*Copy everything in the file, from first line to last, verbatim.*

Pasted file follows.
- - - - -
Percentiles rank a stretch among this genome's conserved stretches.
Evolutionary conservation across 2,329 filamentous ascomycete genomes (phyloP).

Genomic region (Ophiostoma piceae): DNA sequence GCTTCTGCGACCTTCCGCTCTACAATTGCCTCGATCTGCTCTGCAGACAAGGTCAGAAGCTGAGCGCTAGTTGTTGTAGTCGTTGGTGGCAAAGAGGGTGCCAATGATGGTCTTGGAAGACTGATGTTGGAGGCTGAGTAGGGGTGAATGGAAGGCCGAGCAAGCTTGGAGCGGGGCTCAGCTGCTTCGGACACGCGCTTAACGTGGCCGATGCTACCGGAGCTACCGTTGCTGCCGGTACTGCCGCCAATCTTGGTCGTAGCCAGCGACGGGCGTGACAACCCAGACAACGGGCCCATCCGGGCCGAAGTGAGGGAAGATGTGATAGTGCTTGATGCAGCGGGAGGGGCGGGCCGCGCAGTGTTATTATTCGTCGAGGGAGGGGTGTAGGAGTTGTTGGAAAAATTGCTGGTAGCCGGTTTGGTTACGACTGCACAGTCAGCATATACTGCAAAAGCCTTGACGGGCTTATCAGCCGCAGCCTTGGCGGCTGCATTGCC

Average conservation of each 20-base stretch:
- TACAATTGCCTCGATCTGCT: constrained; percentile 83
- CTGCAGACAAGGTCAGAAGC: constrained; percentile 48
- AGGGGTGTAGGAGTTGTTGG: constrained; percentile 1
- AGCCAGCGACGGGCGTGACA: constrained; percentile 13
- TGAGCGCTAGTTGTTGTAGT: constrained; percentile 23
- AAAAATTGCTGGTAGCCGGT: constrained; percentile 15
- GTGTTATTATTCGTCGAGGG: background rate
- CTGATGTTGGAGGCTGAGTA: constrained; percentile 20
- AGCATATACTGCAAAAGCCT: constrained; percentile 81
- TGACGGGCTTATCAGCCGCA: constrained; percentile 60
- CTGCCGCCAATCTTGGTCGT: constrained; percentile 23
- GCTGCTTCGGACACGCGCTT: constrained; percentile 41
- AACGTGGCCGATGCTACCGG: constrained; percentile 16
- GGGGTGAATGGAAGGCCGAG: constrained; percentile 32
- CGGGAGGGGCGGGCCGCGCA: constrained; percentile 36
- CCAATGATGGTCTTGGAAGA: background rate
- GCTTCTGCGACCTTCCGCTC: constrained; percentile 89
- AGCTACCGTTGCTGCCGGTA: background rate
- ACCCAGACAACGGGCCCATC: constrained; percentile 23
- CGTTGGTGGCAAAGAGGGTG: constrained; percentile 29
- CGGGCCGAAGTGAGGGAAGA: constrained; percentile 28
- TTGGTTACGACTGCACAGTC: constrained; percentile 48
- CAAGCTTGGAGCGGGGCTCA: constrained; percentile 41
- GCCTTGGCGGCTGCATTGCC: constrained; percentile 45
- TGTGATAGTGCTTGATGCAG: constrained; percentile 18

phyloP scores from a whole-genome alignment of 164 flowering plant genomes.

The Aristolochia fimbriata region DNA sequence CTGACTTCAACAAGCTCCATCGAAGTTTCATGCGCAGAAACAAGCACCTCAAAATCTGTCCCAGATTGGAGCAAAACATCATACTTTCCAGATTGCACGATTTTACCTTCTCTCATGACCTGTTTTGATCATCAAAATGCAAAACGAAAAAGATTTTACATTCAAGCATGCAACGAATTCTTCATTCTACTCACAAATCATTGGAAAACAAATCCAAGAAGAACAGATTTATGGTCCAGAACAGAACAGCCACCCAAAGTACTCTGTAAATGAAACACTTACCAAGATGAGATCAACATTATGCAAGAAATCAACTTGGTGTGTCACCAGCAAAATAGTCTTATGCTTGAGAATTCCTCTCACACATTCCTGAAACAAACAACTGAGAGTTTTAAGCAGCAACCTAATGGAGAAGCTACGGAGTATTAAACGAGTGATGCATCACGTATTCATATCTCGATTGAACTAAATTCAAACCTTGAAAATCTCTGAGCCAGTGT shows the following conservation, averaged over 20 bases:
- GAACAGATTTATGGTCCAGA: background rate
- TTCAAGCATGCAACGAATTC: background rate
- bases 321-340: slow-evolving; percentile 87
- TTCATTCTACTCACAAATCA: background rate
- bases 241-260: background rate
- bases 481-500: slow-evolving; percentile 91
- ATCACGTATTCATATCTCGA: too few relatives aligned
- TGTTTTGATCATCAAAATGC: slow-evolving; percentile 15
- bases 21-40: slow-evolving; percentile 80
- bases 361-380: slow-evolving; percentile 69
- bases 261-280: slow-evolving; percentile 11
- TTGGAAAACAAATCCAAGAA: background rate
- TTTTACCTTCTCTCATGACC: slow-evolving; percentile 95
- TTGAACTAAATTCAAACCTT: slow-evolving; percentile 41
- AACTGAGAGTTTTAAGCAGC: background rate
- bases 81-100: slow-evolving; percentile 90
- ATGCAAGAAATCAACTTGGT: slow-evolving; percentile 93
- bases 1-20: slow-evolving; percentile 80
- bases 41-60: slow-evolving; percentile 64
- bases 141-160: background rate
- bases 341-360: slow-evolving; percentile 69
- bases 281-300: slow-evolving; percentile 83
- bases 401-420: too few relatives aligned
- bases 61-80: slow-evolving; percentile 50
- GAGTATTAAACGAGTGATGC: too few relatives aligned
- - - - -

Percentiles rank a stretch among this genome's conserved stretches.
Evolutionary conservation across 2,329 filamentous ascomycete genomes (phyloP).

Genomic region (Ophiostoma piceae): DNA sequence GCTTCTGCGACCTTCCGCTCTACAATTGCCTCGATCTGCTCTGCAGACAAGGTCAGAAGCTGAGCGCTAGTTGTTGTAGTCGTTGGTGGCAAAGAGGGTGCCAATGATGGTCTTGGAAGACTGATGTTGGAGGCTGAGTAGGGGTGAATGGAAGGCCGAGCAAGCTTGGAGCGGGGCTCAGCTGCTTCGGACACGCGCTTAACGTGGCCGATGCTACCGGAGCTACCGTTGCTGCCGGTACTGCCGCCAATCTTGGTCGTAGCCAGCGACGGGCGTGACAACCCAGACAACGGGCCCATCCGGGCCGAAGTGAGGGAAGATGTGATAGTGCTTGATGCAGCGGGAGGGGCGGGCCGCGCAGTGTTATTATTCGTCGAGGGAGGGGTGTAGGAGTTGTTGGAAAAATTGCTGGTAGCCGGTTTGGTTACGACTGCACAGTCAGCATATACTGCAAAAGCCTTGACGGGCTTATCAGCCGCAGCCTTGGCGGCTGCATTGCC

Average conservation of each 20-base stretch:
- TACAATTGCCTCGATCTGCT: constrained; percentile 83
- CTGCAGACAAGGTCAGAAGC: constrained; percentile 48
- AGGGGTGTAGGAGTTGTTGG: constrained; percentile 1
- AGCCAGCGACGGGCGTGACA: constrained; percentile 13
- TGAGCGCTAGTTGTTGTAGT: constrained; percentile 23
- AAAAATTGCTGGTAGCCGGT: constrained; percentile 15
- GTGTTATTATTCGTCGAGGG: background rate
- CTGATGTTGGAGGCTGAGTA: constrained; percentile 20
- AGCATATACTGCAAAAGCCT: constrained; percentile 81
- TGACGGGCTTATCAGCCGCA: constrained; percentile 60
- CTGCCGCCAATCTTGGTCGT: constrained; percentile 23
- GCTGCTTCGGACACGCGCTT: constrained; percentile 41
- AACGTGGCCGATGCTACCGG: constrained; percentile 16
- GGGGTGAATGGAAGGCCGAG: constrained; percentile 32
- CGGGAGGGGCGGGCCGCGCA: constrained; percentile 36
- CCAATGATGGTCTTGGAAGA: background rate
- GCTTCTGCGACCTTCCGCTC: constrained; percentile 89
- AGCTACCGTTGCTGCCGGTA: background rate
- ACCCAGACAACGGGCCCATC: constrained; percentile 23
- CGTTGGTGGCAAAGAGGGTG: constrained; percentile 29
- CGGGCCGAAGTGAGGGAAGA: constrained; percentile 28
- TTGGTTACGACTGCACAGTC: constrained; percentile 48
- CAAGCTTGGAGCGGGGCTCA: constrained; percentile 41
- GCCTTGGCGGCTGCATTGCC: constrained; percentile 45
- TGTGATAGTGCTTGATGCAG: constrained; percentile 18

phyloP scores from a whole-genome alignment of 164 flowering plant genomes.

The Aristolochia fimbriata region DNA sequence CTGACTTCAACAAGCTCCATCGAAGTTTCATGCGCAGAAACAAGCACCTCAAAATCTGTCCCAGATTGGAGCAAAACATCATACTTTCCAGATTGCACGATTTTACCTTCTCTCATGACCTGTTTTGATCATCAAAATGCAAAACGAAAAAGATTTTACATTCAAGCATGCAACGAATTCTTCATTCTACTCACAAATCATTGGAAAACAAATCCAAGAAGAACAGATTTATGGTCCAGAACAGAACAGCCACCCAAAGTACTCTGTAAATGAAACACTTACCAAGATGAGATCAACATTATGCAAGAAATCAACTTGGTGTGTCACCAGCAAAATAGTCTTATGCTTGAGAATTCCTCTCACACATTCCTGAAACAAACAACTGAGAGTTTTAAGCAGCAACCTAATGGAGAAGCTACGGAGTATTAAACGAGTGATGCATCACGTATTCATATCTCGATTGAACTAAATTCAAACCTTGAAAATCTCTGAGCCAGTGT shows the following conservation, averaged over 20 bases:
- GAACAGATTTATGGTCCAGA: background rate
- TTCAAGCATGCAACGAATTC: background rate
- bases 321-340: slow-evolving; percentile 87
- TTCATTCTACTCACAAATCA: background rate
- bases 241-260: background rate
- bases 481-500: slow-evolving; percentile 91
- ATCACGTATTCATATCTCGA: too few relatives aligned
- TGTTTTGATCATCAAAATGC: slow-evolving; percentile 15
- bases 21-40: slow-evolving; percentile 80
- bases 361-380: slow-evolving; percentile 69
- bases 261-280: slow-evolving; percentile 11
- TTGGAAAACAAATCCAAGAA: background rate
- TTTTACCTTCTCTCATGACC: slow-evolving; percentile 95
- TTGAACTAAATTCAAACCTT: slow-evolving; percentile 41
- AACTGAGAGTTTTAAGCAGC: background rate
- bases 81-100: slow-evolving; percentile 90
- ATGCAAGAAATCAACTTGGT: slow-evolving; percentile 93
- bases 1-20: slow-evolving; percentile 80
- bases 41-60: slow-evolving; percentile 64
- bases 141-160: background rate
- bases 341-360: slow-evolving; percentile 69
- bases 281-300: slow-evolving; percentile 83
- bases 401-420: too few relatives aligned
- bases 61-80: slow-evolving; percentile 50
- GAGTATTAAACGAGTGATGC: too few relatives aligned